Among the arupadai veedu or holy shrines dedicated to Lord Murugan, Swamimalai is fourth. Here, the presiding deity demonstrated to his own Father Lord Shiva Himself the meaning of the Pranava mantra OM.
Mythology says St. Bhrugu had the blessing that anyone who disturbs his mediation would lose all his wisdom before starting an arduous tavamor penance. Such was the power of penance that the sacred fire emanating from the saint’s head reached to the heavens, and the fearful devas surrendered to Lord Shiva in prayer for his grace. The Lord extinguished the holy fire by placing a hand over the saint’s head. With the penance of the saint thus disturbed the Lord was ignorant of all his wisdom and is said to have recovered them by learning Lord Muruga’s Pranava mantra at this shrine.
Once when Brahma, the lord of all things, went to Kailasa, he was asked by the ever-playful boy Lord Muruga for the significance of the Pranava OM. Brahma acknowledged his ignorance and the Lord imprisoned him. Everything things came to a standstill with Brahma imprisoned and the devas prayed to Lord Siva to get Brahma out. As Muruga insisted on the imprisonment being a fair punishment for Brahma’s stupidity, Lord Siva asked him if he knew the significance of the primordial Pranava OM himself. Lord Muruga said he understood OM’s meaning and can only describe it to the latter if he can acknowledge him as a mentor and listen as a devoted disciple to the exposition. The location came to be known as Swamimalai and the presiding deity as Swaminathan, as Lord Shiva acceded to Lord Muruga’s plea and heard OM’s presentation as a disciple.
The Architecture of Swamimalai Murugan Temple
In Swamimalai, Muruga is regarded as “Swaminatha Swami,” and “Balamurugan.” The temple is built on an artificial hill. Such an artificial hill is called “Kattu Malai” in Tamil. The word for “Thiruveragam” is The temple has 3gopuram (gateway towers) and 3 parts. One of the three precincts is situated in the basement, the other at halfway to the top of the hillock and the third at the hillock, around the Swaminathaswamy shrine sanctuary. There are 60 phases, and each is named after the 60 Tamil years. The first thirty steps lead to the second temple precinct. The Swaminathaswamy image is 6 ft (1.8 m) in height.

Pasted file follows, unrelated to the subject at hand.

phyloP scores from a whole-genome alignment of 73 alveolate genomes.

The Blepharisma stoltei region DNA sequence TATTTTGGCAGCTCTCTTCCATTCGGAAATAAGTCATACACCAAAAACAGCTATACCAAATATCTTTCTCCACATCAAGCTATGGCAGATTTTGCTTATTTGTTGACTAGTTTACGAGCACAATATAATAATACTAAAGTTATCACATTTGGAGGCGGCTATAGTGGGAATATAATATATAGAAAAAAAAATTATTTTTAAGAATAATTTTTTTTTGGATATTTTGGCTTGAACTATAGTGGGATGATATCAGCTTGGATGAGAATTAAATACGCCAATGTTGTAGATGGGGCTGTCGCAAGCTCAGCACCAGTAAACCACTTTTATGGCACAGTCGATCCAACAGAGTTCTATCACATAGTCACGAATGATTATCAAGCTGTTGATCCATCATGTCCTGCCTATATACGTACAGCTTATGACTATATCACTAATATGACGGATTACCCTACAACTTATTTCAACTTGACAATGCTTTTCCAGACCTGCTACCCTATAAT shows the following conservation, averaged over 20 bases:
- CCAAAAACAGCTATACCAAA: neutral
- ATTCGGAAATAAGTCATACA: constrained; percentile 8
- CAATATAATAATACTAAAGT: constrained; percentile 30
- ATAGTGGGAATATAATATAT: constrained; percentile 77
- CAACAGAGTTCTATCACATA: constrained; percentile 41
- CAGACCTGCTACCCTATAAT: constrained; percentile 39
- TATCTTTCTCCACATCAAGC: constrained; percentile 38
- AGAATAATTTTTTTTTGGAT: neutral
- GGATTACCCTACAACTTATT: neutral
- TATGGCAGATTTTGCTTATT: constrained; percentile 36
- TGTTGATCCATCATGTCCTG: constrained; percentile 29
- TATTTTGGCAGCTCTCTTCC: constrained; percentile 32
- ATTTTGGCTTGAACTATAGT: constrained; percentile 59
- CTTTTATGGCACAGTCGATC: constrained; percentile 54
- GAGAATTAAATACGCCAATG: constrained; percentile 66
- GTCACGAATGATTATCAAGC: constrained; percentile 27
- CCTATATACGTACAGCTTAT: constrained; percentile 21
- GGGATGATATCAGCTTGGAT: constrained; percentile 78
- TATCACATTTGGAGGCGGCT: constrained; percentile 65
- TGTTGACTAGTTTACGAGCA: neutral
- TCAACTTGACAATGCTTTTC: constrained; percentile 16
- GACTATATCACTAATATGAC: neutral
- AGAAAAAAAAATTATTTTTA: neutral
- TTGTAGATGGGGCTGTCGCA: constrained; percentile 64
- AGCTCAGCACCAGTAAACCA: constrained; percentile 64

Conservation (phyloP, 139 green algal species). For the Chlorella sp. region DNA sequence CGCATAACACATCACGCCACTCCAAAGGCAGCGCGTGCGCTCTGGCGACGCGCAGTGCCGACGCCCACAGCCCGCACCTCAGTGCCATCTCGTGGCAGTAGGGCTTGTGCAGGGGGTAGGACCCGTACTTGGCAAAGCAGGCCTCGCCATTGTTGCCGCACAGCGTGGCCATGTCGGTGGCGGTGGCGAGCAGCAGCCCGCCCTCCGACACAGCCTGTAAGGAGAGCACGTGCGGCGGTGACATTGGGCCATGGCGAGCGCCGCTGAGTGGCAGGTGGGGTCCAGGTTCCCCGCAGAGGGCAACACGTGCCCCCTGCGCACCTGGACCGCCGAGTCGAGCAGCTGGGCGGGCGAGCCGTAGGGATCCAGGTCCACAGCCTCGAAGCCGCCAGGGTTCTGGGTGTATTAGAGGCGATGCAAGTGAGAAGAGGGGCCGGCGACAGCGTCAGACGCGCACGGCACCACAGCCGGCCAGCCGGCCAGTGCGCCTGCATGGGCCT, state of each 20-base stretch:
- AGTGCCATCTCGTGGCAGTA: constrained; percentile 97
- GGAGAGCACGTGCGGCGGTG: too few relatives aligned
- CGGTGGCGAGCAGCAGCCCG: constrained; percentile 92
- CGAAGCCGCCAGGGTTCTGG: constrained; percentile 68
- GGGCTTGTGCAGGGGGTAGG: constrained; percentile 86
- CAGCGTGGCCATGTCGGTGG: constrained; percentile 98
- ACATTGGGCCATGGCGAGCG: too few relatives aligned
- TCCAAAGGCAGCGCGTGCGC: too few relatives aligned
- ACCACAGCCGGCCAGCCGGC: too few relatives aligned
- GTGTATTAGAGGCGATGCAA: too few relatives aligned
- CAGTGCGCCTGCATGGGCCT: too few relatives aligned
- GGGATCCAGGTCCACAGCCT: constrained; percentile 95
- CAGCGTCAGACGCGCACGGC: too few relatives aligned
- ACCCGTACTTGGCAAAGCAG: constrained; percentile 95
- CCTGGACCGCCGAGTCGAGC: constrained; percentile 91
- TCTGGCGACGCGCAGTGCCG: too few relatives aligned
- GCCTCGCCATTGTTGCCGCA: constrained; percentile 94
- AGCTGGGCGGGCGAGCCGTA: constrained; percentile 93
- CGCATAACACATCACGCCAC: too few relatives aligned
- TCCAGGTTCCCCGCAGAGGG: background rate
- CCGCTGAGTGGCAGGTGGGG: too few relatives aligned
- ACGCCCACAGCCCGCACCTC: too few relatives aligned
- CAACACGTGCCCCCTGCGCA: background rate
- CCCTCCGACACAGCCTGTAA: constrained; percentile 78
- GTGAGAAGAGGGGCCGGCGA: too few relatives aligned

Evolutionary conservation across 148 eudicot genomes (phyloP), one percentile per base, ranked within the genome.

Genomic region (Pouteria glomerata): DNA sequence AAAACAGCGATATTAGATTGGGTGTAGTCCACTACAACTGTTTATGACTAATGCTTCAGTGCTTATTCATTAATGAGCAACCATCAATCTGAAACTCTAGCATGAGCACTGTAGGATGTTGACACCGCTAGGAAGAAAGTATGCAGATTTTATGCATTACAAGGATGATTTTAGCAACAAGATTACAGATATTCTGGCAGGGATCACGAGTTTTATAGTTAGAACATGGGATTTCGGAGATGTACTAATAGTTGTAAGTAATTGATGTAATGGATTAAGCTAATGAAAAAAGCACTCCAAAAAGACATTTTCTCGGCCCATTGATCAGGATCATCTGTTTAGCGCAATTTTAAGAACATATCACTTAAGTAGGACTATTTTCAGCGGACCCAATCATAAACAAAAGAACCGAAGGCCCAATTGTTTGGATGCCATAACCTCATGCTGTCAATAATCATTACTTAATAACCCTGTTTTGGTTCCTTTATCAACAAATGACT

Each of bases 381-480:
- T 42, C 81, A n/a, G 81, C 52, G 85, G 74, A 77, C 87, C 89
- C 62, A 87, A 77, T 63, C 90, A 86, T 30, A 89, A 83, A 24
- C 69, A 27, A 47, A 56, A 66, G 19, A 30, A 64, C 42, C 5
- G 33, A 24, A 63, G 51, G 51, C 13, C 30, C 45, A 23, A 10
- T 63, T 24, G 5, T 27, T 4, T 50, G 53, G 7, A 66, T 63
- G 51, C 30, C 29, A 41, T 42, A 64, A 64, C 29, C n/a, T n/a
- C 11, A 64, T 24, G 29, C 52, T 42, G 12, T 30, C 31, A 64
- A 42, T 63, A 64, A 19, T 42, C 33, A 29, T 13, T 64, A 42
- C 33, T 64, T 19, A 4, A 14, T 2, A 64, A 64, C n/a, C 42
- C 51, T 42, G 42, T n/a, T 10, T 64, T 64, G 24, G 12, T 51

To Swaminathaswamy there are golden armors, golden crowns, and a diamond lance. Outside the first precinct is a shrine of Vinayagar. The central shrine holds the Swaminathaswamy granite image. The first precinct has Swaminathaswamy’s images of Dakshinamurthy, Durga, Chandikeswarar and the festival shot. Sundaresawar’s images as the lingam (Shiva) and Meenakshi (Parvati) are situated down the hill and Dakshinamurthy, Durga, Chandikeswarar, and Navagrahas are the first precinct around their shrines. The second precinct and the temple’s main one contains a marriage hall and temple chariot. The temple is one of the district’s most-visited temples.
Daily Poojas and Festivals
10 Day Tirukarthikai festival November-December is an important temple drawing crowd festival in lakhs. Other festivals held in the temple are Chithirai Brahammotsavam in April-May, Vaikasi Visagam in May-June, Aavani Pavithrotsavam in August-September, 10 day Navaratri in September-October, Aipasi Skanda Sashti in October-November, 10-day Margazhi Tiruvadirai in December-January, Thai Poosam in January-February, Panguni Valli Kalyanam in March-April. Of these, the festivals which fall in the months of Chithirai, Karthikai and Thai Tamil will be inaugurated with flag hoisting. Tirupati festival is celebrated on the day of the English New Year for the steps. In the temple are also devotionally observed monthly Kruthika star days, monthly Tamil new days, New Moon and Full Moon days, Sashti days, Visakam star days, Tamil and English New Year days, Deepavali, and Pongal. The temple crowd is massive on Tuesdays and all the days of the festival.
How to Reach Swamimalai Murugan Temple
Thiruverakam, popularly known as “Swamimalai,” is situated on the northern banks of the Cauvery River eight kilometers away from Kumbakonam in the Thanjavur district. It is one of six prominent abodes dedicated to Lord Muruga (also spelled Murugan) (Arupadaiveedu). Lord Muruga taught the “OM” mantra of Pranava to Lord Shiva and that is why it is called “Swaminathan.”
The temple is built on an artificial hill, and a flight of steps reaches it. The sixty steps of the temple which ascends to the sanctum sanctorum are believed to reflect the sixty months of the ancient Tamil calendar. At the foot of the hill, Lord Shiva is known as “Sundaresan” and the Devi is known as “Meenakshi.”
Nearby Hotels Swamimalai Murugan Temple
- Indeco Hotels Swamimalai, Kumbakonam
- Hotel Le Garden, Kumbakonam
- Viha Inn, Kumbakonam
- Hotel Chela, Kumbakonam
- Vekaay’s Residency Hotel, Kumarakom